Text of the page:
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"Sport Medicine Journal" No.5 - 2006

Sport Medicine – European Speciality

Maria Mirela Vasilescu
Vicepresident of Romanian Society for Sports Medicine

Everybody agrees that in medicine it’s easier to prevent then to treat and the present preoccupations, on a global scale, of the factors who decide the health politics in the civilized countries amplifies the sense of this syntagma. Occidental states , confronted with an alarming growth of mortality induced by a wrong lifestyle, offers an consistent support to programs who promote a correct alimentation, physical exercise, the elimination of drug abuse, alcohol, smoking etc.
Starting from multiple aspects of the lifestyle and the implications that the high degree of civilization induces, we must accept the negative relationship that is created between a high socio economic state and the individuals degree of sedentary.
From this perspective, the preventing of a sedentary life through physical exercise represents, one of the major ways that society has to conserve the state of heath of its individuals, to prevent and treat there diseases.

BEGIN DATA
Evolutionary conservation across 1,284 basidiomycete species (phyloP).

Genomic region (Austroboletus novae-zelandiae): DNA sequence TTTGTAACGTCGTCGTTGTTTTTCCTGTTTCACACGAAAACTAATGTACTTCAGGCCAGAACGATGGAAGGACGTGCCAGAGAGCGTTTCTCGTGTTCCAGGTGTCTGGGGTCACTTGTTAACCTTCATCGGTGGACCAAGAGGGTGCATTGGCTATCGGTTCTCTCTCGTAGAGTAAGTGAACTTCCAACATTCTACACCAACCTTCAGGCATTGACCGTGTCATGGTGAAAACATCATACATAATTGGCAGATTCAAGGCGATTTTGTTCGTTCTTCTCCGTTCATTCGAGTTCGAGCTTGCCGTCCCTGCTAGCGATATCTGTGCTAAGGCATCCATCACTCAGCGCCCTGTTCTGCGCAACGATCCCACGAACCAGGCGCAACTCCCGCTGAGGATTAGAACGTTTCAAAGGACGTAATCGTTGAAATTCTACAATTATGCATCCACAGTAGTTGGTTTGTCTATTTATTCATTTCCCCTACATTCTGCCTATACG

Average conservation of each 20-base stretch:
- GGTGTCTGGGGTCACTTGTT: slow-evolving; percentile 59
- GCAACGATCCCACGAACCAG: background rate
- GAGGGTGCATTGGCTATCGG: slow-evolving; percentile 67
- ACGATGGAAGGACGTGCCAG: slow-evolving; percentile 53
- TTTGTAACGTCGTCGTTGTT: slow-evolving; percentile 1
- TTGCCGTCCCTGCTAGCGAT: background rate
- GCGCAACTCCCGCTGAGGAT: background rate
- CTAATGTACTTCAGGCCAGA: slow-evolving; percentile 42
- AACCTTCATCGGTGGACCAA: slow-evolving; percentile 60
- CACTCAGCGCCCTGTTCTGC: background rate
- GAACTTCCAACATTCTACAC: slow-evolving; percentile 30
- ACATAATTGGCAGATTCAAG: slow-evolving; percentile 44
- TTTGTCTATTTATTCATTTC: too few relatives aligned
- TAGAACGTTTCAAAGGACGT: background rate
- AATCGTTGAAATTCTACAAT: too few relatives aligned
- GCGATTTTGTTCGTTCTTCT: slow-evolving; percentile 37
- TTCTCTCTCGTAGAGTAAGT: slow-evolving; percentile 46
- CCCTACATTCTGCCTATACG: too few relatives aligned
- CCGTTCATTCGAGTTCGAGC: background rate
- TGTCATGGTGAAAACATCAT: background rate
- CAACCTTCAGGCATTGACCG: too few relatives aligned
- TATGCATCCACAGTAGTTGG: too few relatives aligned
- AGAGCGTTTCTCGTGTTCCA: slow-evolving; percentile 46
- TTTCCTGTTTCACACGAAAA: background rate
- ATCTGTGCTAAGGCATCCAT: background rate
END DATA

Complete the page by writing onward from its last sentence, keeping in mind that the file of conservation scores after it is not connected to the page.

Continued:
Unfortunately, in Romania, the ones who conceive the health politics still don’t understand the importance of promoting an active lifestyle, they don’t understand or don’t want to understand the obvious proofs offered by the scientific world regarding the role that the regular physical exercise has in decreasing the rate of sickness and prolonging the average life duration.
This last observation is strengthened also by the way sports medicine is seen and treated in Romania. If the US and the other civilized countries of Europe, and not only these, offer a great attention to the development of medics in the specialty of sportive medicine, in our country the Ministry of Health, under the pretext of the concern regarding the fate of the medics that operate in this sector and who would choose to undertake there activity in a country that does not recognize this specialty, dismisses the learning curricula for sport medicine.
The decision, criticized by those who have knowledge of the wide implications that the physical effort, and sportive effort particularly, has on the state of health on human organism, comes in a complete contradiction with the preoccupations of the specialists in the sport medicine and the officials of the European Union of Medical Specialities that take action to promote the acceptance of this medical specialty in all of the European Union countries.